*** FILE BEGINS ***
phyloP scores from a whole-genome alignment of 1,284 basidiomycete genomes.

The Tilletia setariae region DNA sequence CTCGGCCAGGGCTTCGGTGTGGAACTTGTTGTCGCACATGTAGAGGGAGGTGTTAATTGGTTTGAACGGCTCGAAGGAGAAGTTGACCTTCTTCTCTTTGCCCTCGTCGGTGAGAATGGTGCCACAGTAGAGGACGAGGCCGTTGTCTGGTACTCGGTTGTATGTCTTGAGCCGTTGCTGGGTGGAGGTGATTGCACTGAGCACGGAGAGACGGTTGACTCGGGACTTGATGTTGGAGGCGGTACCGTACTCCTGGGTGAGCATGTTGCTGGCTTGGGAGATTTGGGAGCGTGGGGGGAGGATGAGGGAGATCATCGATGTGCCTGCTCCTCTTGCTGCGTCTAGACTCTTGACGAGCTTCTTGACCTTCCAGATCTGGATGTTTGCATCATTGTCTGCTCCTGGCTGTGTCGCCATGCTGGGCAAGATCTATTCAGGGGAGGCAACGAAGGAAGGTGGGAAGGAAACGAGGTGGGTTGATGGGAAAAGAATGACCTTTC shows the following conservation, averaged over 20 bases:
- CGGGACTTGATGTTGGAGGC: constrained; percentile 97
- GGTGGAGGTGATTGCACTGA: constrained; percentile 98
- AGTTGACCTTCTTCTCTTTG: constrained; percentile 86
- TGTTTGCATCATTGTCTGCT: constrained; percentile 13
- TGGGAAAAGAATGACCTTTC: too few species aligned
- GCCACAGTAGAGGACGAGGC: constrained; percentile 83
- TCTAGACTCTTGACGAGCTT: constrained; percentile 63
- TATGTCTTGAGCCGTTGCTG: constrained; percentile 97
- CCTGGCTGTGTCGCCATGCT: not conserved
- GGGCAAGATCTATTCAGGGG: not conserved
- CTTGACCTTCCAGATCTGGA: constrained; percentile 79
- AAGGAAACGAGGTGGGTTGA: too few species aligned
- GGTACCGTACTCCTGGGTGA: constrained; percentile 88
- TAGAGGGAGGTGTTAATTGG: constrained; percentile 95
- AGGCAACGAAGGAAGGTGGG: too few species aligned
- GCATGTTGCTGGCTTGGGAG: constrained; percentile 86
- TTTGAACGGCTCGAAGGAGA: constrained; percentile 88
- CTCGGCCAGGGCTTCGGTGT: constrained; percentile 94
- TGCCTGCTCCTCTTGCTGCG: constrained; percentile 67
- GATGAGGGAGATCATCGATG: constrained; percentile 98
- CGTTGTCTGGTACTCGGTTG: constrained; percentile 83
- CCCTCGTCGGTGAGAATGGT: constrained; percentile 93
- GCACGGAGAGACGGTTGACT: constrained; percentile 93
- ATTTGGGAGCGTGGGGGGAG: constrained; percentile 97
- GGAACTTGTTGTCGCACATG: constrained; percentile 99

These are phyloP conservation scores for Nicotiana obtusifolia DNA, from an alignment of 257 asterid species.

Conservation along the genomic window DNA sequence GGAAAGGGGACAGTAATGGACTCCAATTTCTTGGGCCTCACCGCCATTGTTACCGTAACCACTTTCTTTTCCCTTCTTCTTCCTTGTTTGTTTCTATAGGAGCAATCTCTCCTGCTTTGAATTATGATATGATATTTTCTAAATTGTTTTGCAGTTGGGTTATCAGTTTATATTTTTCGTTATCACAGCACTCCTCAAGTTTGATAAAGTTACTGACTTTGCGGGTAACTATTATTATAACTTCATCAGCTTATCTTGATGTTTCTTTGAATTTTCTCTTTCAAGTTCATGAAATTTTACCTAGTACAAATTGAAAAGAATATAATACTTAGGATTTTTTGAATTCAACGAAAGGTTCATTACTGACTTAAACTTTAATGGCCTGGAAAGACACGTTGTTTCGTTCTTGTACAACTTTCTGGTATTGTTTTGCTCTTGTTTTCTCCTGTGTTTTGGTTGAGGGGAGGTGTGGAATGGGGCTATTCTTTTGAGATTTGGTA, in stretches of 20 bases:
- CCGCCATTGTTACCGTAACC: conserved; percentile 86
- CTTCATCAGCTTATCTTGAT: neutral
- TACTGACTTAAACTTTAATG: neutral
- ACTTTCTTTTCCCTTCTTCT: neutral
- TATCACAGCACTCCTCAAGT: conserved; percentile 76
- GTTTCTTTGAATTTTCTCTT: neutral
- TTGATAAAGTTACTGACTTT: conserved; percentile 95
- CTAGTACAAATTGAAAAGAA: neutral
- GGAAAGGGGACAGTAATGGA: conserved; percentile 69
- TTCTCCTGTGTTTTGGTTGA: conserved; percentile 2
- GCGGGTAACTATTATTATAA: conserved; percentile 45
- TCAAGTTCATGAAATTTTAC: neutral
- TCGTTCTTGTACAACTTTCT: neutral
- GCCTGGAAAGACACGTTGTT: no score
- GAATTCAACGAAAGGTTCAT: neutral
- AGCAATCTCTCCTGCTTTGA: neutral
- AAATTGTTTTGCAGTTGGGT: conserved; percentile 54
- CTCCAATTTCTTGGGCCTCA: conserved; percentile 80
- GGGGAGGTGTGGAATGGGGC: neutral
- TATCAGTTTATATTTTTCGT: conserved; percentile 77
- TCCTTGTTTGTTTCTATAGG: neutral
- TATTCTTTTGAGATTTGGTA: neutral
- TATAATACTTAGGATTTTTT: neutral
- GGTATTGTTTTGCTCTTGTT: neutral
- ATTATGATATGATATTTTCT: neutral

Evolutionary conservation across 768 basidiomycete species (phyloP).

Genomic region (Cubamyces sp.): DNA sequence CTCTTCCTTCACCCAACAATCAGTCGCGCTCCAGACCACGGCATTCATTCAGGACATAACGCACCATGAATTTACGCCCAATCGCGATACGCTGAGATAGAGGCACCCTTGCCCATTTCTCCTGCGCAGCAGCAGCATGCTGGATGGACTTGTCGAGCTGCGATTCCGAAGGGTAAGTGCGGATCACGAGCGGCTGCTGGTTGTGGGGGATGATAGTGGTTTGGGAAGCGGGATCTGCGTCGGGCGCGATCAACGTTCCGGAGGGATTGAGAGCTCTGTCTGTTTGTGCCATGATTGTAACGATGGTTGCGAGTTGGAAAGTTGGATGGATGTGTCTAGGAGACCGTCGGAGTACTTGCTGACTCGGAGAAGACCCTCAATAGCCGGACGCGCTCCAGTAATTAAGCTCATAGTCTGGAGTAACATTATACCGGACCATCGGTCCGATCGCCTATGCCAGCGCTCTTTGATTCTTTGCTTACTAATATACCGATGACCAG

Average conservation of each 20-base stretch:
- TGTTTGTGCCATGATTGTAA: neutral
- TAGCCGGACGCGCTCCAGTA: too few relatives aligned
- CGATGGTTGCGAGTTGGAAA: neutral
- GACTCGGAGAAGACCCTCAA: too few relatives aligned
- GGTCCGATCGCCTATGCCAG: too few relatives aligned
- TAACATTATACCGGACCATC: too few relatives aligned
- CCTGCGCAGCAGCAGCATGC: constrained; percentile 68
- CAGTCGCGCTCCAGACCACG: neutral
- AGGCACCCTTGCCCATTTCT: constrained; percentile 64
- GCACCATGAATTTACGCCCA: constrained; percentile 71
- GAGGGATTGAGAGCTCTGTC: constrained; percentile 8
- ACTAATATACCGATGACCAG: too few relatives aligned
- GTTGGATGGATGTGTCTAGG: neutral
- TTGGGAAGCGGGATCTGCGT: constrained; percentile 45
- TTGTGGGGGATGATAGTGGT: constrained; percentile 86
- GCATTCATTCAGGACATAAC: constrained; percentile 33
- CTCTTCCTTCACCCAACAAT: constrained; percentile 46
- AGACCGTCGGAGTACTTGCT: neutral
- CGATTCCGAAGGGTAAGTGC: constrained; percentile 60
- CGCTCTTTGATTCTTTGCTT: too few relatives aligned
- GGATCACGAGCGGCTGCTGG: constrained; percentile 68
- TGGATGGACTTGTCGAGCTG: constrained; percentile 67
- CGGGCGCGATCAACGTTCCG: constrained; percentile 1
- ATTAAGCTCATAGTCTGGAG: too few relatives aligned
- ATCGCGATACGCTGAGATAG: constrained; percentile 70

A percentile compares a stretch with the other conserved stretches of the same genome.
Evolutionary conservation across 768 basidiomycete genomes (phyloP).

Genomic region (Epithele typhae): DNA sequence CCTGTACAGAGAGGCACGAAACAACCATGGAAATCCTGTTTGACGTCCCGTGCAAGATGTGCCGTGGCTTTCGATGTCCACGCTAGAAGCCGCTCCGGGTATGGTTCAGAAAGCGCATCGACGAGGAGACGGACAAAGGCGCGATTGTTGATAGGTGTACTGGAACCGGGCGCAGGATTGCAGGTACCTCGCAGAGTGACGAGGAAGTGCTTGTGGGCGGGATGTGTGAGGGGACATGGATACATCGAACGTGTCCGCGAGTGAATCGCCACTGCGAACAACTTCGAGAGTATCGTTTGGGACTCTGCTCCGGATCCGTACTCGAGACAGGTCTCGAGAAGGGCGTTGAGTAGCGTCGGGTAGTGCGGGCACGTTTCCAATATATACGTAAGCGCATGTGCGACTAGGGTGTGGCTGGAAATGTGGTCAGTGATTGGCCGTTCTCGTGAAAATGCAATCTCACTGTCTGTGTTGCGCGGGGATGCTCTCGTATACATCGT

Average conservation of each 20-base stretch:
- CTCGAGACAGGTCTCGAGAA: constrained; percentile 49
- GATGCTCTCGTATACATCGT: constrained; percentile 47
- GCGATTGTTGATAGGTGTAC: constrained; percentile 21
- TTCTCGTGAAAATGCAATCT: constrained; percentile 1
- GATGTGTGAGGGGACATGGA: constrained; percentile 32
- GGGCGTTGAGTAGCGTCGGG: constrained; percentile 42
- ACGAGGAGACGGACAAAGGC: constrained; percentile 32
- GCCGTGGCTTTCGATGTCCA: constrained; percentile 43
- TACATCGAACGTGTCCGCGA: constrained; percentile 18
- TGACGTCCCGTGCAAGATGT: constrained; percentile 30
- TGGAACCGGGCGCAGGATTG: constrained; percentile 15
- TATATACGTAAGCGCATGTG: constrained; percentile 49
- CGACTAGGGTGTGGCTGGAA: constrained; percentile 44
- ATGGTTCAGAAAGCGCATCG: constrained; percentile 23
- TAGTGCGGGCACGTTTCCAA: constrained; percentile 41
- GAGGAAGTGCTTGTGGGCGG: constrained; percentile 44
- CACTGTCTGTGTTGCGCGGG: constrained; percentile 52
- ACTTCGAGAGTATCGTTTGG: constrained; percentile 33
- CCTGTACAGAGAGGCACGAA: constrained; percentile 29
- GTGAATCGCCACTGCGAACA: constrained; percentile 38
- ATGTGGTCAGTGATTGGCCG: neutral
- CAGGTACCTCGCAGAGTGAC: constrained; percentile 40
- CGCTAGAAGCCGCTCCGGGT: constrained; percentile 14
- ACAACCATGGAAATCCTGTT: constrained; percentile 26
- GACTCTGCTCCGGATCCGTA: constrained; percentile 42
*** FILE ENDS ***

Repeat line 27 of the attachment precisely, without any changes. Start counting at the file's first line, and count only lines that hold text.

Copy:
- GGAACTTGTTGTCGCACATG: constrained; percentile 99